Employee & Community Health

Family mealtimes make a difference

10/27/2016 by Rose Prissel, MS, RDN, LD

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With summer a pleasant memory and the flurry of back to school over, families are settling into their school-year routines. One activity that should be added to that routine is eating a meal together as a family, because it does make a difference. Research shows that with regular family meals, kids are: 

  • 35% less likely to develop an eating disorder
  • 24% more likely to eat healthier foods
  • 12% less likely to be overweight

Kids also tend to do better in school, with less delinquency and higher achievement in their class work. It also gives them a sense of well-being that can help them cope with bullying of all kinds and avoid substance abuse. Even toddlers have been found to benefit - family meals help them gain language skills. And family mealtime lets parents get a feel for how their children are doing - in school, with friends, emotionally. 

Studies show children gain the most from at least three meals a week with their family. And "family" can be: one parent or both, grandparents and most of the kids. For instance, if you have three children, if two can be there, it's "family."

Scheduling regular family meals together isn't impossible. Here are some tips to make it easier: 

  • Pick a meal, any meal. Mealtime can be breakfast, lunch, dinner, weekend brunch, Friday night snack time. 
  • Put them on the calendar. Mark the meals, days and times on everyone's calendar. Remember, just three a week makes a difference!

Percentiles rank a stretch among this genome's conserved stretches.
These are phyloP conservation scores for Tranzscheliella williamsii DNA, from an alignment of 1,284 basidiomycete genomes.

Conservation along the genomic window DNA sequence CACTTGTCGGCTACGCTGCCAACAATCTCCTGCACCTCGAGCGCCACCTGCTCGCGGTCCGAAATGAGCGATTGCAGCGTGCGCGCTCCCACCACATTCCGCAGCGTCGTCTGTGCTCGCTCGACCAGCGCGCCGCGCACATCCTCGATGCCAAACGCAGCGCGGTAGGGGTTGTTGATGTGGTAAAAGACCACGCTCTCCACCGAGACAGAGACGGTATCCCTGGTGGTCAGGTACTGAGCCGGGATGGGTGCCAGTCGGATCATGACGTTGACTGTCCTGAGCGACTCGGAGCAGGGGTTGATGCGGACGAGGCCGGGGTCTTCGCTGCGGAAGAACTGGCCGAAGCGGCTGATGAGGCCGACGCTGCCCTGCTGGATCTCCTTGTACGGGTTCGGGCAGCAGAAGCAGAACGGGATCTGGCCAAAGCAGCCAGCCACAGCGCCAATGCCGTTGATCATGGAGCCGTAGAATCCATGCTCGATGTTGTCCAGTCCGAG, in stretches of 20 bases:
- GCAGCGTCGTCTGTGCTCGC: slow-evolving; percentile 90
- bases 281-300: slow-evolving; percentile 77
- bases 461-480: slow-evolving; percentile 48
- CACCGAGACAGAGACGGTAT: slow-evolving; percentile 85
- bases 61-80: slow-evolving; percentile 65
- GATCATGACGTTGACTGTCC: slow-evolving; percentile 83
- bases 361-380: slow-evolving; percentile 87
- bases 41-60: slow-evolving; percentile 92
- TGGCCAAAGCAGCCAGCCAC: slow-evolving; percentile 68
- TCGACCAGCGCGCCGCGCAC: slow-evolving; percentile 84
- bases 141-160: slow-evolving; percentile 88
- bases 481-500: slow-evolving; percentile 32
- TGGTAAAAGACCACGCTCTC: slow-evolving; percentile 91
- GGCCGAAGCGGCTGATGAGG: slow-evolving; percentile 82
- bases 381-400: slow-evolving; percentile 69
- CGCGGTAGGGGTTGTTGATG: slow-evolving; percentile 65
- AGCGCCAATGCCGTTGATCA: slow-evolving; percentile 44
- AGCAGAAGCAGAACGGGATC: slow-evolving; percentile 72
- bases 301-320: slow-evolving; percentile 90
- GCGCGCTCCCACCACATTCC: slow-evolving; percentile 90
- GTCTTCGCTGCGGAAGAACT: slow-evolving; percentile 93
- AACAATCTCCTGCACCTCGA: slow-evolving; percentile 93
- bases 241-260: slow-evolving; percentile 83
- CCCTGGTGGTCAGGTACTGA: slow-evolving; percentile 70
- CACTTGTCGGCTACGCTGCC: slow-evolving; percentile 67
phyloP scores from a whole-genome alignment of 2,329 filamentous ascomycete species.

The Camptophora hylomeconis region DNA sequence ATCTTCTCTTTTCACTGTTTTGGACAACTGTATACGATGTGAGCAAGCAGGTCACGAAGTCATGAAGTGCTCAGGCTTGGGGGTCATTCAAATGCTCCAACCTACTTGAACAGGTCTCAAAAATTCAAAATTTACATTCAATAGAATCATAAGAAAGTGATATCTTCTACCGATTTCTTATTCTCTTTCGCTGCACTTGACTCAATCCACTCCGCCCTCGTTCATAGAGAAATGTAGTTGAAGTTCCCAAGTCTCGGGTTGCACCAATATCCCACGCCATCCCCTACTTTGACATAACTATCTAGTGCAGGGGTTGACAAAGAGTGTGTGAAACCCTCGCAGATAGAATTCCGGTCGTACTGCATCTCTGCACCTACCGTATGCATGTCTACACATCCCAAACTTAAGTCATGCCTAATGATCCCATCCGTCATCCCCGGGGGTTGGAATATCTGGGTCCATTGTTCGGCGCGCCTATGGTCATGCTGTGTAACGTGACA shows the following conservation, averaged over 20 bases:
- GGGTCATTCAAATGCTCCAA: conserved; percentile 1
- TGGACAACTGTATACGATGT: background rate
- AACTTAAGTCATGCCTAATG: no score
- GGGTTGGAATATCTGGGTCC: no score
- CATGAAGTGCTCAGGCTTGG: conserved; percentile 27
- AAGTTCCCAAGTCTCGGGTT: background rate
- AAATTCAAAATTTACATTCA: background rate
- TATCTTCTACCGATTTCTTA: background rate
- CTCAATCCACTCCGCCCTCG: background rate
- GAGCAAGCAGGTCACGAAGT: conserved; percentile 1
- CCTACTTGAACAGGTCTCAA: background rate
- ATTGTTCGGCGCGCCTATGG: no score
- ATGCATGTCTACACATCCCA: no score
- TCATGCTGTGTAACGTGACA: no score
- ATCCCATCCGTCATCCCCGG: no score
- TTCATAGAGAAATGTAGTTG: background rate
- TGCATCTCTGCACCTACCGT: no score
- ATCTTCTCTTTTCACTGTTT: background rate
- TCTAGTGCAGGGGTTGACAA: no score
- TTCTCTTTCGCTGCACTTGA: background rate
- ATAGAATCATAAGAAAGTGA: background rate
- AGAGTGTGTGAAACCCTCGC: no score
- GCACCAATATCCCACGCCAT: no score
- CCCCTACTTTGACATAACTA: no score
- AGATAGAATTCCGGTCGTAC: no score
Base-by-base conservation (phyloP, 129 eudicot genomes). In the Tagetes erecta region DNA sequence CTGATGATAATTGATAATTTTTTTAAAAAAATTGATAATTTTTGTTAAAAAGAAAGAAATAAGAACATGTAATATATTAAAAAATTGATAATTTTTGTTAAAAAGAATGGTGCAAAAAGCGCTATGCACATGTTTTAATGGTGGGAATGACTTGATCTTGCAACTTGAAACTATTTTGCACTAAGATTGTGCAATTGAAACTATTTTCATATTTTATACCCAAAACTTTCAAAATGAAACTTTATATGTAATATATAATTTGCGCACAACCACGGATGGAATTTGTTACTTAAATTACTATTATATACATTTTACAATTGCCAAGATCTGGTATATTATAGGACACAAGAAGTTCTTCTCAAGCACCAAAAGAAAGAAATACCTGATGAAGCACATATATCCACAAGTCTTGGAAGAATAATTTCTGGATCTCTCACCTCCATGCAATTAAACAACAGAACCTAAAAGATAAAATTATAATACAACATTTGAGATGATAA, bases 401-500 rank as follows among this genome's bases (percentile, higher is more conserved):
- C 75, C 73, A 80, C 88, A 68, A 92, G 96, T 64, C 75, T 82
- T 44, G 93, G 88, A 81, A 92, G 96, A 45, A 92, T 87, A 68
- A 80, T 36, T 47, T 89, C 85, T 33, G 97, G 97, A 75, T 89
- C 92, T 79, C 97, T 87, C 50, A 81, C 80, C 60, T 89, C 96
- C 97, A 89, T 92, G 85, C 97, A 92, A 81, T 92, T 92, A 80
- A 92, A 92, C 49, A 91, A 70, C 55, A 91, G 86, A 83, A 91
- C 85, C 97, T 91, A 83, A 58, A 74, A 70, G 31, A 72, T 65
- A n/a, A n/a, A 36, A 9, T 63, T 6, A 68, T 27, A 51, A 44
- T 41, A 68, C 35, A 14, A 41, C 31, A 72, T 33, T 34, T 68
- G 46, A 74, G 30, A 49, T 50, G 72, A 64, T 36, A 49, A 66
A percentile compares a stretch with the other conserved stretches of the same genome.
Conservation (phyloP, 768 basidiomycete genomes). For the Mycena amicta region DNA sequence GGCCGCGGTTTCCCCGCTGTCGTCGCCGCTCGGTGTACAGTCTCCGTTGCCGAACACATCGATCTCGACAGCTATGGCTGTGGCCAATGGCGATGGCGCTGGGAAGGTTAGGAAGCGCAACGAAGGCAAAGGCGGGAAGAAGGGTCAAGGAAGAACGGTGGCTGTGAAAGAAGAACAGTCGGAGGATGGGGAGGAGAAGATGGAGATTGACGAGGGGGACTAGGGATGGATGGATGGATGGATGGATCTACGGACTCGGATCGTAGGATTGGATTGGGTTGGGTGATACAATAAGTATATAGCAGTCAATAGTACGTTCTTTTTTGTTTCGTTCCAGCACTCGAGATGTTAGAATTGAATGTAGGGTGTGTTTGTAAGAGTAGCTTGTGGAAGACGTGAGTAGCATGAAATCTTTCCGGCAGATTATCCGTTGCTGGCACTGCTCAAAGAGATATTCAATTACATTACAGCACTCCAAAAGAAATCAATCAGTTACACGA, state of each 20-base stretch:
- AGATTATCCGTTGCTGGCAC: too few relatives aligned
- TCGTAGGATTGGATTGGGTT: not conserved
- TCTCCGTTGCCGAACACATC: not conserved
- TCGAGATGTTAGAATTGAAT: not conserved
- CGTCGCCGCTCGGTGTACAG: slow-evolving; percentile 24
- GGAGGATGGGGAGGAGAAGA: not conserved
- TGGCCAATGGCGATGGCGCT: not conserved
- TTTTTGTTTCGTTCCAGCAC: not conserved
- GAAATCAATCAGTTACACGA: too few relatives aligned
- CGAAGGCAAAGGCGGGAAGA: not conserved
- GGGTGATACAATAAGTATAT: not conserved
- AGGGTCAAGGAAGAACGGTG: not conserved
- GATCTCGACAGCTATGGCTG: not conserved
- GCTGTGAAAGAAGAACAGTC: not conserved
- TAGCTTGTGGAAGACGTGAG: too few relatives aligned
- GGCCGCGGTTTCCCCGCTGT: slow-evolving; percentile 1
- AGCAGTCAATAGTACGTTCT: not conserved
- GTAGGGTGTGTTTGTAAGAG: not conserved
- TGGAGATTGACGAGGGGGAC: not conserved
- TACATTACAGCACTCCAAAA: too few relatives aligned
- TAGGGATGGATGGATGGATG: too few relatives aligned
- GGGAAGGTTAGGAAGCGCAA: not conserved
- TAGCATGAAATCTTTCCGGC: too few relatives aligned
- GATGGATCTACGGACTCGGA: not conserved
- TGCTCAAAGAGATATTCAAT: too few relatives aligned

• Make your time together count. You don't have to spend hours at the table, but the time you do spend should be device- and TV-free. 
  • Keep it simple. The meal doesn't have to be "special," just healthy and well-balanced. If you need help, check out choosemyplate.gov. Use your slow cooker so the main dish is ready when you get home. For easy, kid-friendly meals, try these recipes from the USDA's "Let's Move" blog
  • Make it easy. Pull out the paper plates and napkins to reduce clean up. 
  • Get the kids involved. Have them plan a meal, help cook or set the table. Let them try dishes from other cultures or a new ingredient. 
  • Aim for pleasant and relaxed. Now is not the time to bring up hot topics or quizzing the kids on their schoolwork. Instead, use the time to tune into family affairs. Ask everyone to tell about something good or unusual that happened that day, or something surprising they noticed. 
  • Be a role model. Children learn from watching what foods you choose, and if you're appreciative and mindful of what you eat. 

The benefits from eating as a family help your kids today, but also helps them establish skills and habits for a lifetime. 

Rose Prissel, MS, RDN, LD, is a dietitian at Mayo Clinic. She has 29 years' experience working in pediatric and adult nutrition, with a focus on preventive care, sports nutrition and weight management.